thrift shopping

The Rising Trend to Thrift Shopping

Most Instagram fashion influencers have some fantastic records where they share clothes from the most famous thrift store in the world. Some people wear them because they look cool, while others do it because they believe in environmental reasons and long-term climate change. In either case, Millennials and Generation Z are the age groups that have embraced the frugal shopping trend.

This is certainly good news because it seems that our level of consciousness is improving. Specifically, after 2010, people began to pay attention to the fashion industry because it was notorious for respecting the unethical treatment of workers, extended working hours, and unsafe working conditions. Our shopping method has become a global concern, making the supply chain of well-known brands such as H&M or Gap more transparent.

Moreover, it’s not like some celebrities who own well-known brands and are promoted on social media have not taken any action to improve their corporate social responsibility (CSR) policies. For example, Everlane invests #BlackFridayFund every year in a socially responsible organization. In 2018, the company partnered with Surfrider (an organization dedicated to protecting coastlines and removing plastic from the ocean) to further work towards reducing plastic waste. Moreover, Reformation’s mission statement declares that the brand is committed to minimizing its environmental impact and achieving fair, safe, and healthy working conditions throughout the supply chain.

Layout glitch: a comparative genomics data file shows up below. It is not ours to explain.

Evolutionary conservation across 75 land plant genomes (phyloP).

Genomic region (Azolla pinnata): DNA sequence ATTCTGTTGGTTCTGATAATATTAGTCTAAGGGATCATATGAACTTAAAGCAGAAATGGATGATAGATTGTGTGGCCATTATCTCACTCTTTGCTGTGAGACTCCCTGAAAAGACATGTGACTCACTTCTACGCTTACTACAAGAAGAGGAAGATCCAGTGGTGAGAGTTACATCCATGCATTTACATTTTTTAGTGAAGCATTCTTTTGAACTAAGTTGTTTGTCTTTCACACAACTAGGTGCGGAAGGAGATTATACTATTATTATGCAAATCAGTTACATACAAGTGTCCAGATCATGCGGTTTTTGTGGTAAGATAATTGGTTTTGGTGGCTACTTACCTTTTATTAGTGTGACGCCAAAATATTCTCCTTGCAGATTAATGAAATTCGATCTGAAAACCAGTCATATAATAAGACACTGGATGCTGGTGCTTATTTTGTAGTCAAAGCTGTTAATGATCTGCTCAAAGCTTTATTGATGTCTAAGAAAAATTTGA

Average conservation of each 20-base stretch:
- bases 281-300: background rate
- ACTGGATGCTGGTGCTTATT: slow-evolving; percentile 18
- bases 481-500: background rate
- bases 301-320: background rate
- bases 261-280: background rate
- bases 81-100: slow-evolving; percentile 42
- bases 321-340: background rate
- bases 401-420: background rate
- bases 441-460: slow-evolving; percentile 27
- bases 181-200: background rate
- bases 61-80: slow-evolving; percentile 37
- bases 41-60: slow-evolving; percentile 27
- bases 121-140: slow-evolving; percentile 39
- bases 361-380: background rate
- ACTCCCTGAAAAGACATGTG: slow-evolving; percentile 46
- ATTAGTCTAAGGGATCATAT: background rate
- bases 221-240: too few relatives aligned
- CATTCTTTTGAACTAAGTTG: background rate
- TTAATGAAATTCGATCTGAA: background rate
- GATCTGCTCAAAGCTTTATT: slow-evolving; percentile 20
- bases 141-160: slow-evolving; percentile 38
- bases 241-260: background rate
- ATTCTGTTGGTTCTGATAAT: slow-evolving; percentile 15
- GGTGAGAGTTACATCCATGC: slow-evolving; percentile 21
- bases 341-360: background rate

However, the problem is that although these brands are sustainable and ethical, they are usually much more expensive than fast fashion brands. Here is a thrift store to save time and provide ethical clothing for consumers who cannot afford to buy goods from high-end brands.

You may have heard people say that thrift is not only good for your wallet but also good for the planet. Frugality means recyclability. If you reduce the existing waste and pollution levels by not throwing away your clothes but giving them a second chance, you will be better for the environment. If you think about the size of the carbon footprint required to produce clothes, this is easy-this is the natural resource used to make fabrics, make clothes, and actually ship to the final destination.

In addition, through thrifty shopping, you have helped so many people who work under dangerous and exhausting conditions to produce the clothes you wear. Most of them are women, children, displaced people, or poor people. They are more vulnerable to exploitation because they can work under any conditions as long as they have a little money as remuneration and food to raise their relatives.

Frugality is sudden and has become a trend even for wealthy consumers, which means that prices in second-hand stores will continue to rise, reducing the range of choices for low-income communities. This is why it is necessary for consumers to stand up and even to this extent begin to become conscious. In the name of ecological consciousness, we should also treat our compatriots very carefully, who will have a hard time living before the end of this month.

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